Since I didn't grow last year, it has been some time since I was a giant pumpkin grower. Today I had my first pollination. The female flower showed up at 10 feet on the 747 Johnson plant. This plant is my "better" looking plant of my two plants and has been a descent grower, so the stars aligned for this pollination.
The female flower didn't overly orange up yesterday so I wasn't completely sure if it would open today. I went to check for male flowers to pollinate with and could only fine one male flower that looked like it might open today and could only fine one (fortunately it only takes one) and I wasn't 100% sure it was going to be ready to open. The male flowers on my 1685 plants aren't overly big. Some plants I've had in the past have had monster flowers and it was obvious when they were going to open. So I was a little nervous if I was going to have any pollen available. Normally I cut the male flower off the evening before and put it is some water to keep the bees from getting at it and to keep it from getting wet from the irrigation, but this time I kept it on the vine and rubber banded it closed.
After pollinating, I put the mesh bag back on the female and then put a plastic sack over the flower and watered the plant.
This is the earliest pollination I've ever had. I'd have to check, but I don't think I've ever pollinated before June 15th before, so we are somewhat a head of schedule. 106 days until picking time!
As you can see in the picture, I've got lawn chair over the pumpkin. That helps keep it dry and cool. I put the chair over the pumpkin a week before and typically I don't have troubles with pollinations taking, so I think that helps some.
You'll also notice I have sand below the pumpkin. As the pumpkin grows and lays down that gives a soft spot for the pumpkin to grow on and allows the pumpkin to easily slide as it grows. It also helps drain water away quickly so the pumpkin doesn't rot out.
The 747 Johnson is 1985 Miller x 282 Scherber. The 1985 Miller has grown a number of giant pumpkins including some monsters over 2,000 pounds. Unfortunately my 1985 did not, but it was my own fault. My 1985 plant was a fantastic looking plant, but an irrigation problem that went on for more than a week and wasn't caught nearly killed the plant. The pumpkin stopped/nearly stopped growing. I got the problem fixed but the damage was done. Prior to the problems the pumpkin was cranking. It never fully recovered by kept growing to be a mis-shapened little thing. I got it to the scale and to my surprise it went 19% heavy. Now I wonder what could have been. That pumpkin was only just verily behind in measurements my personal best pumpkin from two years before and that pumpkin went 18% light. You never know, but maybe it could have ended up over 1,500 pounds, but you never know.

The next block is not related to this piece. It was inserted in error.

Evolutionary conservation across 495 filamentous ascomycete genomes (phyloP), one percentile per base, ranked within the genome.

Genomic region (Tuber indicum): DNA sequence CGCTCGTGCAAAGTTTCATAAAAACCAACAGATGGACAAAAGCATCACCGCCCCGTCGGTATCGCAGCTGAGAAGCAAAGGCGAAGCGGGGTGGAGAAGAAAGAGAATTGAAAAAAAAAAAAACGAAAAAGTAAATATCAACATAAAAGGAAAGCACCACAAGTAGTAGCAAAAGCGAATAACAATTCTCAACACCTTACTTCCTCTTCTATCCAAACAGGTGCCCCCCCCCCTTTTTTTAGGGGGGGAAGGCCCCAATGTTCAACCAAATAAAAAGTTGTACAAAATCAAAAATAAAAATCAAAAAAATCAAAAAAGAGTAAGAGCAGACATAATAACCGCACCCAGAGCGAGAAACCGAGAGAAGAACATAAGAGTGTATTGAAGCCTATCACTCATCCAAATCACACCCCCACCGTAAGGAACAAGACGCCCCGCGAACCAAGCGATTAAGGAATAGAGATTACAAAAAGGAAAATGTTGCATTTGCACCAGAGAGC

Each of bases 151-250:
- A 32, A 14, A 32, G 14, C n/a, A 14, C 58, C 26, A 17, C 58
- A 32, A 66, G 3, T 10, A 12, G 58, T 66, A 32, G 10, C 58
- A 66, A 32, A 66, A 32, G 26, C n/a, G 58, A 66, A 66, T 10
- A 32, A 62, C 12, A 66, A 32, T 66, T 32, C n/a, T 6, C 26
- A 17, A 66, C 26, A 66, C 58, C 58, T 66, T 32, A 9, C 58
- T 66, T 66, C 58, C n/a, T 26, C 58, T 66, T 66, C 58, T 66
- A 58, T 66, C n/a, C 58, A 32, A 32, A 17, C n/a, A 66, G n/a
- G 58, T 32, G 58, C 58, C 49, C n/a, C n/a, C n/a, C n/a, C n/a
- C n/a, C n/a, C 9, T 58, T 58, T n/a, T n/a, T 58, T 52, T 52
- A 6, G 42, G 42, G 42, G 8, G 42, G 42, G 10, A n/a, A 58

The 282 Shcerber plant is a selfed clone of the plant that grew the world record 2009 pumpkin. It is probably the greatest pumpkin ever because it broke the one ton barrier and most all of the top 10 biggest pumpkins that have ever been grown have come from this plant.
The pollinator that I used on the 747 plant this morning is the 1685 Scherber (800 McMullen x 2145 McMullen). Remember how I said that almost all of the top 10 biggest pumpkins ever grown came from that 2009 pumpkin? The other two came from the 2145 and that includes the current world record pumpkin. The 800 McMullen is an under planted seed that is the reverse cross of the 2145 McMullen (AKA same parents). So genetically the 1685 is very, very similar in its genetic lines to the 2145. What I like about this cross is that the genetic lines for the 747 and 1685 are very different, so helpfully I'm bringing two great lines together to make something even better.
Pictured here is the 747 plant. It would be a very nice looking plant, expect for the wind we have here in Midway has been beating it up something terrible. Silt fences help, but the leaves are getting thrashed.